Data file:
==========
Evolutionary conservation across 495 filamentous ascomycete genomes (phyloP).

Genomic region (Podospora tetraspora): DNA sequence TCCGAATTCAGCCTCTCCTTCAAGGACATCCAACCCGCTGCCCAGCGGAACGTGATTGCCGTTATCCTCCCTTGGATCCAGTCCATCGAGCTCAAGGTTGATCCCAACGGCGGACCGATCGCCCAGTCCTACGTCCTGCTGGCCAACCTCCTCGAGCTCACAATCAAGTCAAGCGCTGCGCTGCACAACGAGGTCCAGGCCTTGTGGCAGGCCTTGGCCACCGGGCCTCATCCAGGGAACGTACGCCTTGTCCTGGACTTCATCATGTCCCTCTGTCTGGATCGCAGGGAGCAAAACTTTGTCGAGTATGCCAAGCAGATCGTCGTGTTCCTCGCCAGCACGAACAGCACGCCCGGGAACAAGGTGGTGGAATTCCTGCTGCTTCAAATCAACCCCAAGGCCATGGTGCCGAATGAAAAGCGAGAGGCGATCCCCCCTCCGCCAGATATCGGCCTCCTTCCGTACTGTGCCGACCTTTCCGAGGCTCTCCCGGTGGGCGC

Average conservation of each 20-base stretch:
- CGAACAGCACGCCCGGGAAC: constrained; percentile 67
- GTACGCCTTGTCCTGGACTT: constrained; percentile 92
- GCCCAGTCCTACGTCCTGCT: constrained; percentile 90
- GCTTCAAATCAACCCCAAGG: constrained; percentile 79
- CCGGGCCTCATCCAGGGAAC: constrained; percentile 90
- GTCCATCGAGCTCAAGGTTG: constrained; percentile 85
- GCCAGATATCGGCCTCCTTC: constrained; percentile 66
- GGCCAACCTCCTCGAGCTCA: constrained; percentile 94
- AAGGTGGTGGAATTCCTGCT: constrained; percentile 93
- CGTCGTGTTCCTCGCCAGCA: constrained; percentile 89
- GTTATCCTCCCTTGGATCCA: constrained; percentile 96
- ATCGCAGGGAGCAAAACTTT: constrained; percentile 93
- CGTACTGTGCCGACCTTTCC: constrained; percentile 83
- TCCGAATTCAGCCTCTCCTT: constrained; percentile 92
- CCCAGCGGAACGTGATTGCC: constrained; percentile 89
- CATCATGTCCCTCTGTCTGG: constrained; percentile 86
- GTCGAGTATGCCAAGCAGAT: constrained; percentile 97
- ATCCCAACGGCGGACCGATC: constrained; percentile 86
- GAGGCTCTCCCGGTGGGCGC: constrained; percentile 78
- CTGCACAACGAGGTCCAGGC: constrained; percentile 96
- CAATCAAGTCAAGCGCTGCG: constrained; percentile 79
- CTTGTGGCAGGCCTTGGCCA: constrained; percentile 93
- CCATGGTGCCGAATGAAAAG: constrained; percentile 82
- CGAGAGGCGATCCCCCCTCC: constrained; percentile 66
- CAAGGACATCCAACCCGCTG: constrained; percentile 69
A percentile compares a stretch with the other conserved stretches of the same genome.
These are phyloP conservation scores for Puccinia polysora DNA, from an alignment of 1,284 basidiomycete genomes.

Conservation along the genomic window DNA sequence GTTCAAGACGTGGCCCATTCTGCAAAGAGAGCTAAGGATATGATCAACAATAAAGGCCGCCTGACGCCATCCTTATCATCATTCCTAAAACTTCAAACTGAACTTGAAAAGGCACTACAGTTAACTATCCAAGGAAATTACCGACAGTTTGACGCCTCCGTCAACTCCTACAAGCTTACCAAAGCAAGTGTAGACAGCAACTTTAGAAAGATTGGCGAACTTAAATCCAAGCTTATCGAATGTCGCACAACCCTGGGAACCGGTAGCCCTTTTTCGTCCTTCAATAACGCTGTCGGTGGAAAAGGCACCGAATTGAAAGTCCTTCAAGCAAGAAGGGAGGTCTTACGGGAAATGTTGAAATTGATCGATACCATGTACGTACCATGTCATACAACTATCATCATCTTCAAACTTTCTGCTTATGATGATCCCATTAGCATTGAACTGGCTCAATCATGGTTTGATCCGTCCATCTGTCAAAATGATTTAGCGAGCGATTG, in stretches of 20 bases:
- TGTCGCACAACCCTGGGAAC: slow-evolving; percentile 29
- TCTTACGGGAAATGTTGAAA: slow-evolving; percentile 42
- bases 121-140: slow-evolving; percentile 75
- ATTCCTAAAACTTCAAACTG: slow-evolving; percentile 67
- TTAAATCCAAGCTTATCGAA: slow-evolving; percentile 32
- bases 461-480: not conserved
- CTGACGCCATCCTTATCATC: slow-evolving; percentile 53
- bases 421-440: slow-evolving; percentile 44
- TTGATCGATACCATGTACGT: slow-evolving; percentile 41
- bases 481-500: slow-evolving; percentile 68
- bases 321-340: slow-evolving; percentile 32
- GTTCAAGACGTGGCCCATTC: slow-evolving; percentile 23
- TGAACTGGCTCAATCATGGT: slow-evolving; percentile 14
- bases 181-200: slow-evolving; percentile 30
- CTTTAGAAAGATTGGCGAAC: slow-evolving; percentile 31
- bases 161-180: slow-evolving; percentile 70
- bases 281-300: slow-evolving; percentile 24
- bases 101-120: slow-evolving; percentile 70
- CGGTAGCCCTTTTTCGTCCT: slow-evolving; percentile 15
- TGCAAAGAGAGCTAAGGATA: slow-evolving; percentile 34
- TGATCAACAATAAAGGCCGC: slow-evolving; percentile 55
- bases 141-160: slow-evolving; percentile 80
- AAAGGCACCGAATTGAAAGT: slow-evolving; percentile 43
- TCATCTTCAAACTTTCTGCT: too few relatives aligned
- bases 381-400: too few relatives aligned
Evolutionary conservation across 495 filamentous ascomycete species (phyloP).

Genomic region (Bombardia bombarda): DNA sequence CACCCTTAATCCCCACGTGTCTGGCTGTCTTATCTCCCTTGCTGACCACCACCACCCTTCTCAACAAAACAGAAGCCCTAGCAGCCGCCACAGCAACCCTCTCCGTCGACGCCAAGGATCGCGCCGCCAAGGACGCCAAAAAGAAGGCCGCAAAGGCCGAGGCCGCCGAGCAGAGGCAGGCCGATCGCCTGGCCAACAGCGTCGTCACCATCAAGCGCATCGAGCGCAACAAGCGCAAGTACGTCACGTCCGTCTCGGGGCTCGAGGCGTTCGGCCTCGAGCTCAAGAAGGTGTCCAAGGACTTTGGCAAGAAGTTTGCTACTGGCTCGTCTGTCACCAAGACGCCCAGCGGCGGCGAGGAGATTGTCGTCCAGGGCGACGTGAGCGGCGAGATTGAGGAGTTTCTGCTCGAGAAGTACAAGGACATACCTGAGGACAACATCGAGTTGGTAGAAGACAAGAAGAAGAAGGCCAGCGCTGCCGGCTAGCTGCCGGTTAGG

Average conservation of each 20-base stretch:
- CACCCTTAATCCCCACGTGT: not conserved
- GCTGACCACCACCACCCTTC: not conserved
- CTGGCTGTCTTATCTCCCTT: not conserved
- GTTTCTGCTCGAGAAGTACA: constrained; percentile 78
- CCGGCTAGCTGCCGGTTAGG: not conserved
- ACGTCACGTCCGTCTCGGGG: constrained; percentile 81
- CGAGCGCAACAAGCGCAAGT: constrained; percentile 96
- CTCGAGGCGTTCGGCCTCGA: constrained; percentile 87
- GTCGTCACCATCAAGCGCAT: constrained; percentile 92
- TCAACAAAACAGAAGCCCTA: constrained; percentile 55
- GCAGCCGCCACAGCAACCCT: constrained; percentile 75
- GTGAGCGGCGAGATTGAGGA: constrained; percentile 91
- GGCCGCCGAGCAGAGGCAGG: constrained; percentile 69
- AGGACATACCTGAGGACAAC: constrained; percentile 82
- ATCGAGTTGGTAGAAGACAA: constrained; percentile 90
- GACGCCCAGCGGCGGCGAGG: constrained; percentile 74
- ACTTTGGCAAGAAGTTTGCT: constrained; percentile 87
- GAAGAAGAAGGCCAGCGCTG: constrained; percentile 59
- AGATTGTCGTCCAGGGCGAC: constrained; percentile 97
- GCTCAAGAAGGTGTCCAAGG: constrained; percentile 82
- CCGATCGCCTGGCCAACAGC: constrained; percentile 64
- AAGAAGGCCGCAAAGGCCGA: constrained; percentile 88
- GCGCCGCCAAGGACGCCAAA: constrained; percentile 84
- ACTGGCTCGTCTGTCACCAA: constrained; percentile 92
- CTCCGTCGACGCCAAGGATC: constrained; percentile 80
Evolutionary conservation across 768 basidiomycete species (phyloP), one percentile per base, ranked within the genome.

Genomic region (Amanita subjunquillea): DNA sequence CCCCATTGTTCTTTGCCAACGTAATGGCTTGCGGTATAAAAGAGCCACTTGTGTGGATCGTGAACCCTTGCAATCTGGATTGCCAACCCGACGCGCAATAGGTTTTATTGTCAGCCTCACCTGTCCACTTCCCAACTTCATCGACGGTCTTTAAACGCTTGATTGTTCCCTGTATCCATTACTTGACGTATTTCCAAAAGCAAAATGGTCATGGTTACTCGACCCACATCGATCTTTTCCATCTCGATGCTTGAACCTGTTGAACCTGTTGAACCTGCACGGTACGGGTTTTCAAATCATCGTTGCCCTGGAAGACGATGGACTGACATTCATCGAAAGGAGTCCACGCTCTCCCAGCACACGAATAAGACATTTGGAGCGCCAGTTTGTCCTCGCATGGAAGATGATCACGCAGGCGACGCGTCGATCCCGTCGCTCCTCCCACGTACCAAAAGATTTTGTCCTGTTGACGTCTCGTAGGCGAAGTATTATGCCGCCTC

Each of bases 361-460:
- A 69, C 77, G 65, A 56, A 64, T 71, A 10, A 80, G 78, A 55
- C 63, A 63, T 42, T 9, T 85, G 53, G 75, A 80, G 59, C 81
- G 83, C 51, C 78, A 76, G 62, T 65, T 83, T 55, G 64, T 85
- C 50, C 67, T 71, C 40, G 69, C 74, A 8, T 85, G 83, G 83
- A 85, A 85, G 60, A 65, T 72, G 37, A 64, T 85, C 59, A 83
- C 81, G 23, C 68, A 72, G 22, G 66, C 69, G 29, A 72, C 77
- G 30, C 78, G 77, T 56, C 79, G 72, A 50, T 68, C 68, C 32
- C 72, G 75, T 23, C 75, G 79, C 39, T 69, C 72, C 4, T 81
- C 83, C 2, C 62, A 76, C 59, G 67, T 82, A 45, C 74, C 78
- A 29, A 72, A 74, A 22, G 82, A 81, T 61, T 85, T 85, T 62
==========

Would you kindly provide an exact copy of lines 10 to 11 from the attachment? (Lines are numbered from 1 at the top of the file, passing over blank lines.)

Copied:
- GCCAGATATCGGCCTCCTTC: constrained; percentile 66
- GGCCAACCTCCTCGAGCTCA: constrained; percentile 94